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Best 140th anniversary to celebrate along with the Reader's 40th 

The Great Chicago Fire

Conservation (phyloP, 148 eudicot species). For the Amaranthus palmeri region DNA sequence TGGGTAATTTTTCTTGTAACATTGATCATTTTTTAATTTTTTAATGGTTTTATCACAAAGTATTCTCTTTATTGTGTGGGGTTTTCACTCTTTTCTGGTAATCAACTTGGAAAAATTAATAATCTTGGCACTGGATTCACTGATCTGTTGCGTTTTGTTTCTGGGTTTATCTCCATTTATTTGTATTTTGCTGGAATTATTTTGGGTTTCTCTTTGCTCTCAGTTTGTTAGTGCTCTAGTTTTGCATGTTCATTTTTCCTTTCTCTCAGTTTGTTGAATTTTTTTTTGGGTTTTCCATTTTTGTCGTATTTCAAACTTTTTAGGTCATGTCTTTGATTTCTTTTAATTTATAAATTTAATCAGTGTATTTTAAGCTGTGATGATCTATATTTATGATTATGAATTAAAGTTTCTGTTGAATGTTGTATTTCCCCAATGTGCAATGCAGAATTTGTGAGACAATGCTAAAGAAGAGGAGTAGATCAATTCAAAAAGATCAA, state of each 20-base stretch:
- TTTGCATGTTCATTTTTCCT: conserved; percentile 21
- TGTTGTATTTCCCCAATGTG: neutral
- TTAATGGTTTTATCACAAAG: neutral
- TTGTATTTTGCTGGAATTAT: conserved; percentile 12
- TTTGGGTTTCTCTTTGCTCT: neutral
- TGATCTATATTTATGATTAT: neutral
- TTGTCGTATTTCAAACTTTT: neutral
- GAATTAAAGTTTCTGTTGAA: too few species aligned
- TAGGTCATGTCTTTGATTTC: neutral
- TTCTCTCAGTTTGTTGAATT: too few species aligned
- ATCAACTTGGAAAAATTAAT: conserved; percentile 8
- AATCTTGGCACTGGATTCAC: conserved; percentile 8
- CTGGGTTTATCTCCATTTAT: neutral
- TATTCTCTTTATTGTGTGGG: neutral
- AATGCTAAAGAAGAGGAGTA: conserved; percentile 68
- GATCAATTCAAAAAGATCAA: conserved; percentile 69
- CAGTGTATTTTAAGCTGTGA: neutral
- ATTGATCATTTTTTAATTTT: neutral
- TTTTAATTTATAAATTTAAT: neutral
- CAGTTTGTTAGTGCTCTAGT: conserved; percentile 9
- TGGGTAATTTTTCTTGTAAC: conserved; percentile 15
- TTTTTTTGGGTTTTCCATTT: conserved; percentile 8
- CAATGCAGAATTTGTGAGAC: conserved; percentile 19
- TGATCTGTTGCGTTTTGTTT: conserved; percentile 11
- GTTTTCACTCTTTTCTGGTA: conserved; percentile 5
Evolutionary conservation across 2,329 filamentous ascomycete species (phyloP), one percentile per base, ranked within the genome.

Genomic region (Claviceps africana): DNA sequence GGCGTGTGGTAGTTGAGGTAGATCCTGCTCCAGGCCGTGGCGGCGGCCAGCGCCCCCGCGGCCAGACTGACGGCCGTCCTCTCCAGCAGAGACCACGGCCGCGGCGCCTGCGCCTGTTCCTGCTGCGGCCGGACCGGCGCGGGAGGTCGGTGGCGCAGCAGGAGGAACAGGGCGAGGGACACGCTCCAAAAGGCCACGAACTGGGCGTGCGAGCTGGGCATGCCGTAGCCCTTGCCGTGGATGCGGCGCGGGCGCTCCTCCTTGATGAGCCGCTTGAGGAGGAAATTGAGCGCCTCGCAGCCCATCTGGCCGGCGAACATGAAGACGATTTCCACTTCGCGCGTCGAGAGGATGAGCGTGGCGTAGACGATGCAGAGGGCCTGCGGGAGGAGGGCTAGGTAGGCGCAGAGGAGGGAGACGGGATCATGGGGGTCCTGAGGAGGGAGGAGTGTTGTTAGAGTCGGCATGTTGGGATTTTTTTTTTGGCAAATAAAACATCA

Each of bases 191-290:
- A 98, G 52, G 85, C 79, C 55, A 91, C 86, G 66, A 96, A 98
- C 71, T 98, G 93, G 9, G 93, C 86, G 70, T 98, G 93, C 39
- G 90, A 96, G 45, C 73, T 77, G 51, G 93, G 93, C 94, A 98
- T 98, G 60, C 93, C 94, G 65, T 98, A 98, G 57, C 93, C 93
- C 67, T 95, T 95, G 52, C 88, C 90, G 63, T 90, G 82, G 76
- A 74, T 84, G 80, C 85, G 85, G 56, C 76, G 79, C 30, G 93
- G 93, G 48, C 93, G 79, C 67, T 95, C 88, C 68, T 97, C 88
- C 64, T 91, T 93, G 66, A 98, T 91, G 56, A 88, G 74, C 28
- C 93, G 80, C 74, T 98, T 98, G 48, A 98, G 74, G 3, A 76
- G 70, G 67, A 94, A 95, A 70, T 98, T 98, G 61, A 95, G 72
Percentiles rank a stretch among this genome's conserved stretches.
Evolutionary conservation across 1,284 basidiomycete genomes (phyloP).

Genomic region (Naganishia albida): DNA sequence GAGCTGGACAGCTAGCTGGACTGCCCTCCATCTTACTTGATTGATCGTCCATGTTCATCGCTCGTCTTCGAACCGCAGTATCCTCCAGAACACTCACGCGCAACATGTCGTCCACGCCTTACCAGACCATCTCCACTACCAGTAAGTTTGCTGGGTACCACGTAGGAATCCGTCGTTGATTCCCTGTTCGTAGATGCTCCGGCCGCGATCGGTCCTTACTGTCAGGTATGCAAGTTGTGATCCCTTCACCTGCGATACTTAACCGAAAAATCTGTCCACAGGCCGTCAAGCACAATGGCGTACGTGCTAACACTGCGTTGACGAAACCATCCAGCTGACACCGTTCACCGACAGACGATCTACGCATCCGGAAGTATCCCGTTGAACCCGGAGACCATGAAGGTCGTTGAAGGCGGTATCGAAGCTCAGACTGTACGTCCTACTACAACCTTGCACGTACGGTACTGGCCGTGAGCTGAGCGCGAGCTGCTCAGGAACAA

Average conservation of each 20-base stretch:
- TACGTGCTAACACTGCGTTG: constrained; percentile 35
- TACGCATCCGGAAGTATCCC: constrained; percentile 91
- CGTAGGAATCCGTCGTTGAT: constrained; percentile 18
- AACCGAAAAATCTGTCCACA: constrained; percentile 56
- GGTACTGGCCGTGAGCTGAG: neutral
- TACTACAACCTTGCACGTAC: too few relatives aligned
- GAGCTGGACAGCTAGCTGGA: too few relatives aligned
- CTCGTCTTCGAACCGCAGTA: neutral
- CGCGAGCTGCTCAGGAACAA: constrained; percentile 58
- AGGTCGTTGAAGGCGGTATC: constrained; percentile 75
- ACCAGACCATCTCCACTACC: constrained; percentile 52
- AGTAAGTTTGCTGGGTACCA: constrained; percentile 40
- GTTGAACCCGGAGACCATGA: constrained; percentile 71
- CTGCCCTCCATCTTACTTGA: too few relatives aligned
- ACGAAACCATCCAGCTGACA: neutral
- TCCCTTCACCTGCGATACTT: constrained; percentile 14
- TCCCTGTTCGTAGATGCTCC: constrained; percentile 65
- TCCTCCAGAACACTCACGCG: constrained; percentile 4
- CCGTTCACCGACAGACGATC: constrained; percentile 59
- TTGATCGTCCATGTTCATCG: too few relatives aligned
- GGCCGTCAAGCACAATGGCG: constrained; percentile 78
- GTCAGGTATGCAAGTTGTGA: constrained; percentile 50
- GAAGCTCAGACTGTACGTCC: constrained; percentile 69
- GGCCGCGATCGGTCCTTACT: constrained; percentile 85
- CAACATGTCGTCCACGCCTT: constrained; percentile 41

The Chicago Reader started publishing a week before the centennial of the Great Chicago Fire, but if it had been around a century earlier, it would surely have found an offbeat way to cover the 36-hour conflagration that killed an estimated 300 people, left 100,000 homeless (about a third of the population), destroyed 17,450 buildings, and caused about $200 million (in 1871 dollars) in damages. Hell, the Reader's then-iteration of Mick Dumke might even have managed to debunk the theory that Mrs. O'Leary's cow sparked the fire by kicking over a lantern long before newsman Michael Ahern, in 1893, admitted making it up. Or perhaps the Ben Joravsky of the day would have turned his critical eye on the city's official investigation and the testimony of 50 witnesses culminating in a December 12, 1871, report. Or maybe an early Deanna Isaacs would have spotlighted how the cultural scene rebounded after the blaze. And maybe, just maybe, the Reader would have examined the three other major fires along the shores of Lake Michigan the very same day, among them the Peshtigo, Wisconsin, fire that charred roughly 1.5 million acres and killed 1,200 to 2,500 people, making it the deadliest fire in American history—and one of the least noticed at the time or after. —Anne Spiselman

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